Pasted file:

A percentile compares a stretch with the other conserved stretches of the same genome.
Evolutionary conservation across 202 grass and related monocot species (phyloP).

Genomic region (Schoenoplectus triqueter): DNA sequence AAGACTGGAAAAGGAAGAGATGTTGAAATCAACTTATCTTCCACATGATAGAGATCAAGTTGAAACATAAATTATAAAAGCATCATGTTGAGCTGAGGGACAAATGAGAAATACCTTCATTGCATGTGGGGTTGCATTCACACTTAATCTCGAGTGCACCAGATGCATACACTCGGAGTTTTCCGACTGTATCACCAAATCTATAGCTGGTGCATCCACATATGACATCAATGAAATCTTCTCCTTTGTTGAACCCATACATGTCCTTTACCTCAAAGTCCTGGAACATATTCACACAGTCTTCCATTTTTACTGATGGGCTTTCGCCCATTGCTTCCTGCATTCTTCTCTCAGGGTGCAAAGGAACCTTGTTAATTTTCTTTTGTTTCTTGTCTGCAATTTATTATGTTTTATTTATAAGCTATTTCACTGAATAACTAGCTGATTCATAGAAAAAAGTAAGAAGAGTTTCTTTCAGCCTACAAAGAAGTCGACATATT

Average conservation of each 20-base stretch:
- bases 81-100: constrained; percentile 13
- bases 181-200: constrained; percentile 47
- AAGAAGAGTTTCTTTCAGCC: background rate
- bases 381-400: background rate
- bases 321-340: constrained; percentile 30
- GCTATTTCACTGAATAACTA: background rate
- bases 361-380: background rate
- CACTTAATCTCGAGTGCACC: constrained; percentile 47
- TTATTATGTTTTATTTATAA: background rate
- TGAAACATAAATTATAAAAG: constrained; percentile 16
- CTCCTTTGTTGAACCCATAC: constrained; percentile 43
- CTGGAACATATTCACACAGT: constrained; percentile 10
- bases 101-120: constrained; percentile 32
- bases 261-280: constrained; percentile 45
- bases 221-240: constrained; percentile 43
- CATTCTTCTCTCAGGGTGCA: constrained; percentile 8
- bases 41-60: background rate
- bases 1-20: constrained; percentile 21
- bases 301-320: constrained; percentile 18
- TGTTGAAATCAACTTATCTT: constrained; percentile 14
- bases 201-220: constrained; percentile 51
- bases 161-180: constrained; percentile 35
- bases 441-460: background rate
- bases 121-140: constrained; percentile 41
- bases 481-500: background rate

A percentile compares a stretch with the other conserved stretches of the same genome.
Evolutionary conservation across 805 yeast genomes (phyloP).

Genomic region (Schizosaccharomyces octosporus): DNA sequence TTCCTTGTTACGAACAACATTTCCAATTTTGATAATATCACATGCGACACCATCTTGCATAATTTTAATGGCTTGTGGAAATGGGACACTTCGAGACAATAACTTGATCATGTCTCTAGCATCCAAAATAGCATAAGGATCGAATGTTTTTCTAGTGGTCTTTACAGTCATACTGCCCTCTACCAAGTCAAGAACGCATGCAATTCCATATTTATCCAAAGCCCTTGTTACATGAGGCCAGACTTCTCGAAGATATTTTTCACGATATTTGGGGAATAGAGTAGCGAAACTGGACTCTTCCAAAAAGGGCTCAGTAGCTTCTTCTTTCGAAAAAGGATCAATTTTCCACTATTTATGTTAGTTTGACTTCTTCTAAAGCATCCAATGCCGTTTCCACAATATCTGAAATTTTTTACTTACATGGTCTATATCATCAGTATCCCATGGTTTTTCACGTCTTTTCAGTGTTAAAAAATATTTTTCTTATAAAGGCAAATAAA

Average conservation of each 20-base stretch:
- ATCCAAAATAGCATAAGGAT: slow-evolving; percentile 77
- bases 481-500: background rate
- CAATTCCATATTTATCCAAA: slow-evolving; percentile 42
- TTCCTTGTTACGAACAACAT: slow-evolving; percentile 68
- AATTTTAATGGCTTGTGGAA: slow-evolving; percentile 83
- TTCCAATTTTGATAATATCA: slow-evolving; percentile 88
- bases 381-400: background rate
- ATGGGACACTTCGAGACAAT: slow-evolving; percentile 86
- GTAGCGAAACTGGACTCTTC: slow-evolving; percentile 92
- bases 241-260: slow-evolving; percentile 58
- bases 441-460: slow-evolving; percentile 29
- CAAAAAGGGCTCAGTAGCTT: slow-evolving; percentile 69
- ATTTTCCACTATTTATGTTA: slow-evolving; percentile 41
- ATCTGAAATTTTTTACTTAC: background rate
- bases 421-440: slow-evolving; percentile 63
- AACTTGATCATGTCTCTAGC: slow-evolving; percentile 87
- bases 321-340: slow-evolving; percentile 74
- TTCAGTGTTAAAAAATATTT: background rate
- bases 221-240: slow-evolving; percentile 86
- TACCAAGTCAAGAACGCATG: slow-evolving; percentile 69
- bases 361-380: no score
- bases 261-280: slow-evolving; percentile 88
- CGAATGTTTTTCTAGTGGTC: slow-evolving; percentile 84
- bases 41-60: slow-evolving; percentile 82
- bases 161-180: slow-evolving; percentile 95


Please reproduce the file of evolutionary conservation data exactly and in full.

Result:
A percentile compares a stretch with the other conserved stretches of the same genome.
Evolutionary conservation across 202 grass and related monocot species (phyloP).

Genomic region (Schoenoplectus triqueter): DNA sequence AAGACTGGAAAAGGAAGAGATGTTGAAATCAACTTATCTTCCACATGATAGAGATCAAGTTGAAACATAAATTATAAAAGCATCATGTTGAGCTGAGGGACAAATGAGAAATACCTTCATTGCATGTGGGGTTGCATTCACACTTAATCTCGAGTGCACCAGATGCATACACTCGGAGTTTTCCGACTGTATCACCAAATCTATAGCTGGTGCATCCACATATGACATCAATGAAATCTTCTCCTTTGTTGAACCCATACATGTCCTTTACCTCAAAGTCCTGGAACATATTCACACAGTCTTCCATTTTTACTGATGGGCTTTCGCCCATTGCTTCCTGCATTCTTCTCTCAGGGTGCAAAGGAACCTTGTTAATTTTCTTTTGTTTCTTGTCTGCAATTTATTATGTTTTATTTATAAGCTATTTCACTGAATAACTAGCTGATTCATAGAAAAAAGTAAGAAGAGTTTCTTTCAGCCTACAAAGAAGTCGACATATT

Average conservation of each 20-base stretch:
- bases 81-100: constrained; percentile 13
- bases 181-200: constrained; percentile 47
- AAGAAGAGTTTCTTTCAGCC: background rate
- bases 381-400: background rate
- bases 321-340: constrained; percentile 30
- GCTATTTCACTGAATAACTA: background rate
- bases 361-380: background rate
- CACTTAATCTCGAGTGCACC: constrained; percentile 47
- TTATTATGTTTTATTTATAA: background rate
- TGAAACATAAATTATAAAAG: constrained; percentile 16
- CTCCTTTGTTGAACCCATAC: constrained; percentile 43
- CTGGAACATATTCACACAGT: constrained; percentile 10
- bases 101-120: constrained; percentile 32
- bases 261-280: constrained; percentile 45
- bases 221-240: constrained; percentile 43
- CATTCTTCTCTCAGGGTGCA: constrained; percentile 8
- bases 41-60: background rate
- bases 1-20: constrained; percentile 21
- bases 301-320: constrained; percentile 18
- TGTTGAAATCAACTTATCTT: constrained; percentile 14
- bases 201-220: constrained; percentile 51
- bases 161-180: constrained; percentile 35
- bases 441-460: background rate
- bases 121-140: constrained; percentile 41
- bases 481-500: background rate

A percentile compares a stretch with the other conserved stretches of the same genome.
Evolutionary conservation across 805 yeast genomes (phyloP).

Genomic region (Schizosaccharomyces octosporus): DNA sequence TTCCTTGTTACGAACAACATTTCCAATTTTGATAATATCACATGCGACACCATCTTGCATAATTTTAATGGCTTGTGGAAATGGGACACTTCGAGACAATAACTTGATCATGTCTCTAGCATCCAAAATAGCATAAGGATCGAATGTTTTTCTAGTGGTCTTTACAGTCATACTGCCCTCTACCAAGTCAAGAACGCATGCAATTCCATATTTATCCAAAGCCCTTGTTACATGAGGCCAGACTTCTCGAAGATATTTTTCACGATATTTGGGGAATAGAGTAGCGAAACTGGACTCTTCCAAAAAGGGCTCAGTAGCTTCTTCTTTCGAAAAAGGATCAATTTTCCACTATTTATGTTAGTTTGACTTCTTCTAAAGCATCCAATGCCGTTTCCACAATATCTGAAATTTTTTACTTACATGGTCTATATCATCAGTATCCCATGGTTTTTCACGTCTTTTCAGTGTTAAAAAATATTTTTCTTATAAAGGCAAATAAA

Average conservation of each 20-base stretch:
- ATCCAAAATAGCATAAGGAT: slow-evolving; percentile 77
- bases 481-500: background rate
- CAATTCCATATTTATCCAAA: slow-evolving; percentile 42
- TTCCTTGTTACGAACAACAT: slow-evolving; percentile 68
- AATTTTAATGGCTTGTGGAA: slow-evolving; percentile 83
- TTCCAATTTTGATAATATCA: slow-evolving; percentile 88
- bases 381-400: background rate
- ATGGGACACTTCGAGACAAT: slow-evolving; percentile 86
- GTAGCGAAACTGGACTCTTC: slow-evolving; percentile 92
- bases 241-260: slow-evolving; percentile 58
- bases 441-460: slow-evolving; percentile 29
- CAAAAAGGGCTCAGTAGCTT: slow-evolving; percentile 69
- ATTTTCCACTATTTATGTTA: slow-evolving; percentile 41
- ATCTGAAATTTTTTACTTAC: background rate
- bases 421-440: slow-evolving; percentile 63
- AACTTGATCATGTCTCTAGC: slow-evolving; percentile 87
- bases 321-340: slow-evolving; percentile 74
- TTCAGTGTTAAAAAATATTT: background rate
- bases 221-240: slow-evolving; percentile 86
- TACCAAGTCAAGAACGCATG: slow-evolving; percentile 69
- bases 361-380: no score
- bases 261-280: slow-evolving; percentile 88
- CGAATGTTTTTCTAGTGGTC: slow-evolving; percentile 84
- bases 41-60: slow-evolving; percentile 82
- bases 161-180: slow-evolving; percentile 95